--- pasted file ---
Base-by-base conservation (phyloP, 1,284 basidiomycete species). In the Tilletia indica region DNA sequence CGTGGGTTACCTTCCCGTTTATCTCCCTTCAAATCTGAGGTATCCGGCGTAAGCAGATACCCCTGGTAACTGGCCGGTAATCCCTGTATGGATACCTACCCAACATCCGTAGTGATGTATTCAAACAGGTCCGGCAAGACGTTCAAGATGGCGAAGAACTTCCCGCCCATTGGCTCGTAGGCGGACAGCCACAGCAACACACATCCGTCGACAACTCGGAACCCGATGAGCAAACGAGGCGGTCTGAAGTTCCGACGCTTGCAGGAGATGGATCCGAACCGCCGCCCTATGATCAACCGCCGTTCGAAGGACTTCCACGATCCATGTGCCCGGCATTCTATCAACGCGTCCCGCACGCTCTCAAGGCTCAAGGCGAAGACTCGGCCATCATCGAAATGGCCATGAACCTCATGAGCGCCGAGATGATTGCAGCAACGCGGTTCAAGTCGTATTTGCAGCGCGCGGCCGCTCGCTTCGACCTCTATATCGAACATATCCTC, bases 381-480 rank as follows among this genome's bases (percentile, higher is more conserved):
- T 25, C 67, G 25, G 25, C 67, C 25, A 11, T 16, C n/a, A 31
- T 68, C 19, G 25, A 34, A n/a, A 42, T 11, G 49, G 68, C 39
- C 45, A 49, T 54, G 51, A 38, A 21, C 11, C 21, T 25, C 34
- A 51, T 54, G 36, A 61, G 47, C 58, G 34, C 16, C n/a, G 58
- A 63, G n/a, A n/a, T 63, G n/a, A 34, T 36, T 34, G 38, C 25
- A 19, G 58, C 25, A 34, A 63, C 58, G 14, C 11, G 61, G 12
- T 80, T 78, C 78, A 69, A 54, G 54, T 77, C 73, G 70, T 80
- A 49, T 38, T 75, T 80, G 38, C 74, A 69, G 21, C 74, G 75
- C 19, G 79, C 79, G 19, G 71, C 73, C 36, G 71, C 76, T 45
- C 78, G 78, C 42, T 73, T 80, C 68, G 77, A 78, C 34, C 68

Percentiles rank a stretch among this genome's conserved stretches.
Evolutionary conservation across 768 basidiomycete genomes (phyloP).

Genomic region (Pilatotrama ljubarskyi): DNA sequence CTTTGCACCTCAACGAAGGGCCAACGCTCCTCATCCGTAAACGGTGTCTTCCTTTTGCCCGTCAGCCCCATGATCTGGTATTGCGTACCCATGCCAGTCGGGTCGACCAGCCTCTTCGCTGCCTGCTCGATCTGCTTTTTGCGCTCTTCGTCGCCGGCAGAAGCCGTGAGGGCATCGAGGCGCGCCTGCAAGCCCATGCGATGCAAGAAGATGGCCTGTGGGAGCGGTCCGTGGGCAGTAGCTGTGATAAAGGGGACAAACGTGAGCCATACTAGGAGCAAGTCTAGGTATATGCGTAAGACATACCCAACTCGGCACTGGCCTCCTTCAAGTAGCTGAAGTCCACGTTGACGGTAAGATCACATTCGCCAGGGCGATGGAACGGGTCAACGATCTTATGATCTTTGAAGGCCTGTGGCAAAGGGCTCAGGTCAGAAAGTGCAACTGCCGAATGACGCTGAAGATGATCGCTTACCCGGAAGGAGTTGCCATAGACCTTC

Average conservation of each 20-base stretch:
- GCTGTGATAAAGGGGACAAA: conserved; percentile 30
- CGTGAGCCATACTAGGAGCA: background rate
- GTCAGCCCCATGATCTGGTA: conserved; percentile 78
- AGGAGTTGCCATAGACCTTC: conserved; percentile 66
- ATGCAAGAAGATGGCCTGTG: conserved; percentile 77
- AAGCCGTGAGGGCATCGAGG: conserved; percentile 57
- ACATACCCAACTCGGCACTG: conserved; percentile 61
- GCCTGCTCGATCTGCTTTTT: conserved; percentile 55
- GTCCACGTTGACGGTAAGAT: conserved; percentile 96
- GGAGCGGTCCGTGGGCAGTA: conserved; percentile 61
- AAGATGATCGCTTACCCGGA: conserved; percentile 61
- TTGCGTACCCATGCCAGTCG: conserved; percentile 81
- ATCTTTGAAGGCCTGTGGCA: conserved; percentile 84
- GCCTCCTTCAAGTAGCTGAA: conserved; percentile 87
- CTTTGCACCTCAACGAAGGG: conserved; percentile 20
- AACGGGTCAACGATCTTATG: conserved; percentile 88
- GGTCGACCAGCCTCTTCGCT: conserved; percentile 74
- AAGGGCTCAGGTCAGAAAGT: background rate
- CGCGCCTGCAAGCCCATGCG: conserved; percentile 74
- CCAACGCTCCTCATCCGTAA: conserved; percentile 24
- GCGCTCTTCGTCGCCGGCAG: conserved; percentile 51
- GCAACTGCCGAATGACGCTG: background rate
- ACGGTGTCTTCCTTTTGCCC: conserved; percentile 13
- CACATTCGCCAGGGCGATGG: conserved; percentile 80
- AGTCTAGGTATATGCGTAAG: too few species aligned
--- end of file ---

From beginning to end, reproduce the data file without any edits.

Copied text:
Base-by-base conservation (phyloP, 1,284 basidiomycete species). In the Tilletia indica region DNA sequence CGTGGGTTACCTTCCCGTTTATCTCCCTTCAAATCTGAGGTATCCGGCGTAAGCAGATACCCCTGGTAACTGGCCGGTAATCCCTGTATGGATACCTACCCAACATCCGTAGTGATGTATTCAAACAGGTCCGGCAAGACGTTCAAGATGGCGAAGAACTTCCCGCCCATTGGCTCGTAGGCGGACAGCCACAGCAACACACATCCGTCGACAACTCGGAACCCGATGAGCAAACGAGGCGGTCTGAAGTTCCGACGCTTGCAGGAGATGGATCCGAACCGCCGCCCTATGATCAACCGCCGTTCGAAGGACTTCCACGATCCATGTGCCCGGCATTCTATCAACGCGTCCCGCACGCTCTCAAGGCTCAAGGCGAAGACTCGGCCATCATCGAAATGGCCATGAACCTCATGAGCGCCGAGATGATTGCAGCAACGCGGTTCAAGTCGTATTTGCAGCGCGCGGCCGCTCGCTTCGACCTCTATATCGAACATATCCTC, bases 381-480 rank as follows among this genome's bases (percentile, higher is more conserved):
- T 25, C 67, G 25, G 25, C 67, C 25, A 11, T 16, C n/a, A 31
- T 68, C 19, G 25, A 34, A n/a, A 42, T 11, G 49, G 68, C 39
- C 45, A 49, T 54, G 51, A 38, A 21, C 11, C 21, T 25, C 34
- A 51, T 54, G 36, A 61, G 47, C 58, G 34, C 16, C n/a, G 58
- A 63, G n/a, A n/a, T 63, G n/a, A 34, T 36, T 34, G 38, C 25
- A 19, G 58, C 25, A 34, A 63, C 58, G 14, C 11, G 61, G 12
- T 80, T 78, C 78, A 69, A 54, G 54, T 77, C 73, G 70, T 80
- A 49, T 38, T 75, T 80, G 38, C 74, A 69, G 21, C 74, G 75
- C 19, G 79, C 79, G 19, G 71, C 73, C 36, G 71, C 76, T 45
- C 78, G 78, C 42, T 73, T 80, C 68, G 77, A 78, C 34, C 68

Percentiles rank a stretch among this genome's conserved stretches.
Evolutionary conservation across 768 basidiomycete genomes (phyloP).

Genomic region (Pilatotrama ljubarskyi): DNA sequence CTTTGCACCTCAACGAAGGGCCAACGCTCCTCATCCGTAAACGGTGTCTTCCTTTTGCCCGTCAGCCCCATGATCTGGTATTGCGTACCCATGCCAGTCGGGTCGACCAGCCTCTTCGCTGCCTGCTCGATCTGCTTTTTGCGCTCTTCGTCGCCGGCAGAAGCCGTGAGGGCATCGAGGCGCGCCTGCAAGCCCATGCGATGCAAGAAGATGGCCTGTGGGAGCGGTCCGTGGGCAGTAGCTGTGATAAAGGGGACAAACGTGAGCCATACTAGGAGCAAGTCTAGGTATATGCGTAAGACATACCCAACTCGGCACTGGCCTCCTTCAAGTAGCTGAAGTCCACGTTGACGGTAAGATCACATTCGCCAGGGCGATGGAACGGGTCAACGATCTTATGATCTTTGAAGGCCTGTGGCAAAGGGCTCAGGTCAGAAAGTGCAACTGCCGAATGACGCTGAAGATGATCGCTTACCCGGAAGGAGTTGCCATAGACCTTC

Average conservation of each 20-base stretch:
- GCTGTGATAAAGGGGACAAA: conserved; percentile 30
- CGTGAGCCATACTAGGAGCA: background rate
- GTCAGCCCCATGATCTGGTA: conserved; percentile 78
- AGGAGTTGCCATAGACCTTC: conserved; percentile 66
- ATGCAAGAAGATGGCCTGTG: conserved; percentile 77
- AAGCCGTGAGGGCATCGAGG: conserved; percentile 57
- ACATACCCAACTCGGCACTG: conserved; percentile 61
- GCCTGCTCGATCTGCTTTTT: conserved; percentile 55
- GTCCACGTTGACGGTAAGAT: conserved; percentile 96
- GGAGCGGTCCGTGGGCAGTA: conserved; percentile 61
- AAGATGATCGCTTACCCGGA: conserved; percentile 61
- TTGCGTACCCATGCCAGTCG: conserved; percentile 81
- ATCTTTGAAGGCCTGTGGCA: conserved; percentile 84
- GCCTCCTTCAAGTAGCTGAA: conserved; percentile 87
- CTTTGCACCTCAACGAAGGG: conserved; percentile 20
- AACGGGTCAACGATCTTATG: conserved; percentile 88
- GGTCGACCAGCCTCTTCGCT: conserved; percentile 74
- AAGGGCTCAGGTCAGAAAGT: background rate
- CGCGCCTGCAAGCCCATGCG: conserved; percentile 74
- CCAACGCTCCTCATCCGTAA: conserved; percentile 24
- GCGCTCTTCGTCGCCGGCAG: conserved; percentile 51
- GCAACTGCCGAATGACGCTG: background rate
- ACGGTGTCTTCCTTTTGCCC: conserved; percentile 13
- CACATTCGCCAGGGCGATGG: conserved; percentile 80
- AGTCTAGGTATATGCGTAAG: too few species aligned